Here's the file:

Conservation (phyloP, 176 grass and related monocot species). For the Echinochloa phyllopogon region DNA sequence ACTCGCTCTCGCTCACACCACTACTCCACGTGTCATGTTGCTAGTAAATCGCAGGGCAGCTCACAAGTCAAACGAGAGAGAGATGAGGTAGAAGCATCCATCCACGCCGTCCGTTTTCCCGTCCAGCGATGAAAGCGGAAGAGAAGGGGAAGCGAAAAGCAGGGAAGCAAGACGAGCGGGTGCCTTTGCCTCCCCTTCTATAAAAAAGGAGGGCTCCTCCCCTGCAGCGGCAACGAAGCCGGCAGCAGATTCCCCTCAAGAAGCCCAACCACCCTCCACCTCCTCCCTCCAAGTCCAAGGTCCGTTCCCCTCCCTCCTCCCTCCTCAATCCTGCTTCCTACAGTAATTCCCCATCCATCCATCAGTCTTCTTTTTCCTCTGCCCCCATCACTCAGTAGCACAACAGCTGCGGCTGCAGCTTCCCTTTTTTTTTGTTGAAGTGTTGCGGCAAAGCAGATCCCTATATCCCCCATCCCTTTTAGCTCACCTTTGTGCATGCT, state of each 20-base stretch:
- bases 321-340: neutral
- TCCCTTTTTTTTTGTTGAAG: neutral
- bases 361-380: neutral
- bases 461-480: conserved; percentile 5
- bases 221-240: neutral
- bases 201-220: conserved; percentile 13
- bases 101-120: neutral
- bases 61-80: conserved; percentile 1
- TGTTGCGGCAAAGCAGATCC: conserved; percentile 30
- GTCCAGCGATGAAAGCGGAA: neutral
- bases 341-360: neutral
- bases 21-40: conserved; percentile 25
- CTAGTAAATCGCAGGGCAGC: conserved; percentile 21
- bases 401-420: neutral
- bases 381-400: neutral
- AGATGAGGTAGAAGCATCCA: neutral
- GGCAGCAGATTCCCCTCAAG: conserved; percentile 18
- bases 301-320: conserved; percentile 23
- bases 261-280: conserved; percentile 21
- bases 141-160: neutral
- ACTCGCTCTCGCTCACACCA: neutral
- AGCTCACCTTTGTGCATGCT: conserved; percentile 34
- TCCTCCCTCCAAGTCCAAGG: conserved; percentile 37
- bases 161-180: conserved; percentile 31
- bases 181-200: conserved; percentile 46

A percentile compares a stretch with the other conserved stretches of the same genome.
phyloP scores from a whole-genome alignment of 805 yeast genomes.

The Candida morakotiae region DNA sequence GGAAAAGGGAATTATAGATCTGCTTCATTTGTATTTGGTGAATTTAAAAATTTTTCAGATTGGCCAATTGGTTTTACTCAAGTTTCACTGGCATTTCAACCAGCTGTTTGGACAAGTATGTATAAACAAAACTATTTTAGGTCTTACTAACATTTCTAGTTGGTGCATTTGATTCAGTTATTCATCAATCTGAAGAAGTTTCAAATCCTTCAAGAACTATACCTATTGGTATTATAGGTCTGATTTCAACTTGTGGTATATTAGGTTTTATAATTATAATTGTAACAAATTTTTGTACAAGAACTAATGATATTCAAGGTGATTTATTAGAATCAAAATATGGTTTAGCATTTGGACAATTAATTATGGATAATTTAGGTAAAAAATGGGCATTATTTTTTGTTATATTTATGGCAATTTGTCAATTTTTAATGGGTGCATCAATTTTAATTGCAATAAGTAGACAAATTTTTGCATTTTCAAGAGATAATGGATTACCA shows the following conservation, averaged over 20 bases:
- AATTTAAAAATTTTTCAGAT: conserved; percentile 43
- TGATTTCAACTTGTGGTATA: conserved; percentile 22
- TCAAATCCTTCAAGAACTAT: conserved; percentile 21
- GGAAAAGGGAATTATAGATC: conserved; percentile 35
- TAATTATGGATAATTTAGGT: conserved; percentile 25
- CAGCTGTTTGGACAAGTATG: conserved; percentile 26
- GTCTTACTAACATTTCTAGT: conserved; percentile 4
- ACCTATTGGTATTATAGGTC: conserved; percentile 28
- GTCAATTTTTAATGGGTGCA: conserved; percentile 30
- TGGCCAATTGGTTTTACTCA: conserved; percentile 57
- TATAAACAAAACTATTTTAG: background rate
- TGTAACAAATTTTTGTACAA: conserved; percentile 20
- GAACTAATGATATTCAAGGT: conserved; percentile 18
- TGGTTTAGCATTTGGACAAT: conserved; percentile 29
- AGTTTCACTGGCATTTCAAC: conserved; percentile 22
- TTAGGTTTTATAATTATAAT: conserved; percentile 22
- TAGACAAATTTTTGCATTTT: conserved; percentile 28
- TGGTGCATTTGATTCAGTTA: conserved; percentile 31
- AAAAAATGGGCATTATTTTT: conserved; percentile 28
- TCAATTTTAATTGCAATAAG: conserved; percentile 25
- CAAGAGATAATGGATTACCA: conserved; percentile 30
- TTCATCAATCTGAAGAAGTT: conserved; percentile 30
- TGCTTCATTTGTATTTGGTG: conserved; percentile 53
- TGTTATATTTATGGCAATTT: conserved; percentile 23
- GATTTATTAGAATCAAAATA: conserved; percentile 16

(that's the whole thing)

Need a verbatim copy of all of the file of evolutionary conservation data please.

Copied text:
Conservation (phyloP, 176 grass and related monocot species). For the Echinochloa phyllopogon region DNA sequence ACTCGCTCTCGCTCACACCACTACTCCACGTGTCATGTTGCTAGTAAATCGCAGGGCAGCTCACAAGTCAAACGAGAGAGAGATGAGGTAGAAGCATCCATCCACGCCGTCCGTTTTCCCGTCCAGCGATGAAAGCGGAAGAGAAGGGGAAGCGAAAAGCAGGGAAGCAAGACGAGCGGGTGCCTTTGCCTCCCCTTCTATAAAAAAGGAGGGCTCCTCCCCTGCAGCGGCAACGAAGCCGGCAGCAGATTCCCCTCAAGAAGCCCAACCACCCTCCACCTCCTCCCTCCAAGTCCAAGGTCCGTTCCCCTCCCTCCTCCCTCCTCAATCCTGCTTCCTACAGTAATTCCCCATCCATCCATCAGTCTTCTTTTTCCTCTGCCCCCATCACTCAGTAGCACAACAGCTGCGGCTGCAGCTTCCCTTTTTTTTTGTTGAAGTGTTGCGGCAAAGCAGATCCCTATATCCCCCATCCCTTTTAGCTCACCTTTGTGCATGCT, state of each 20-base stretch:
- bases 321-340: neutral
- TCCCTTTTTTTTTGTTGAAG: neutral
- bases 361-380: neutral
- bases 461-480: conserved; percentile 5
- bases 221-240: neutral
- bases 201-220: conserved; percentile 13
- bases 101-120: neutral
- bases 61-80: conserved; percentile 1
- TGTTGCGGCAAAGCAGATCC: conserved; percentile 30
- GTCCAGCGATGAAAGCGGAA: neutral
- bases 341-360: neutral
- bases 21-40: conserved; percentile 25
- CTAGTAAATCGCAGGGCAGC: conserved; percentile 21
- bases 401-420: neutral
- bases 381-400: neutral
- AGATGAGGTAGAAGCATCCA: neutral
- GGCAGCAGATTCCCCTCAAG: conserved; percentile 18
- bases 301-320: conserved; percentile 23
- bases 261-280: conserved; percentile 21
- bases 141-160: neutral
- ACTCGCTCTCGCTCACACCA: neutral
- AGCTCACCTTTGTGCATGCT: conserved; percentile 34
- TCCTCCCTCCAAGTCCAAGG: conserved; percentile 37
- bases 161-180: conserved; percentile 31
- bases 181-200: conserved; percentile 46

A percentile compares a stretch with the other conserved stretches of the same genome.
phyloP scores from a whole-genome alignment of 805 yeast genomes.

The Candida morakotiae region DNA sequence GGAAAAGGGAATTATAGATCTGCTTCATTTGTATTTGGTGAATTTAAAAATTTTTCAGATTGGCCAATTGGTTTTACTCAAGTTTCACTGGCATTTCAACCAGCTGTTTGGACAAGTATGTATAAACAAAACTATTTTAGGTCTTACTAACATTTCTAGTTGGTGCATTTGATTCAGTTATTCATCAATCTGAAGAAGTTTCAAATCCTTCAAGAACTATACCTATTGGTATTATAGGTCTGATTTCAACTTGTGGTATATTAGGTTTTATAATTATAATTGTAACAAATTTTTGTACAAGAACTAATGATATTCAAGGTGATTTATTAGAATCAAAATATGGTTTAGCATTTGGACAATTAATTATGGATAATTTAGGTAAAAAATGGGCATTATTTTTTGTTATATTTATGGCAATTTGTCAATTTTTAATGGGTGCATCAATTTTAATTGCAATAAGTAGACAAATTTTTGCATTTTCAAGAGATAATGGATTACCA shows the following conservation, averaged over 20 bases:
- AATTTAAAAATTTTTCAGAT: conserved; percentile 43
- TGATTTCAACTTGTGGTATA: conserved; percentile 22
- TCAAATCCTTCAAGAACTAT: conserved; percentile 21
- GGAAAAGGGAATTATAGATC: conserved; percentile 35
- TAATTATGGATAATTTAGGT: conserved; percentile 25
- CAGCTGTTTGGACAAGTATG: conserved; percentile 26
- GTCTTACTAACATTTCTAGT: conserved; percentile 4
- ACCTATTGGTATTATAGGTC: conserved; percentile 28
- GTCAATTTTTAATGGGTGCA: conserved; percentile 30
- TGGCCAATTGGTTTTACTCA: conserved; percentile 57
- TATAAACAAAACTATTTTAG: background rate
- TGTAACAAATTTTTGTACAA: conserved; percentile 20
- GAACTAATGATATTCAAGGT: conserved; percentile 18
- TGGTTTAGCATTTGGACAAT: conserved; percentile 29
- AGTTTCACTGGCATTTCAAC: conserved; percentile 22
- TTAGGTTTTATAATTATAAT: conserved; percentile 22
- TAGACAAATTTTTGCATTTT: conserved; percentile 28
- TGGTGCATTTGATTCAGTTA: conserved; percentile 31
- AAAAAATGGGCATTATTTTT: conserved; percentile 28
- TCAATTTTAATTGCAATAAG: conserved; percentile 25
- CAAGAGATAATGGATTACCA: conserved; percentile 30
- TTCATCAATCTGAAGAAGTT: conserved; percentile 30
- TGCTTCATTTGTATTTGGTG: conserved; percentile 53
- TGTTATATTTATGGCAATTT: conserved; percentile 23
- GATTTATTAGAATCAAAATA: conserved; percentile 16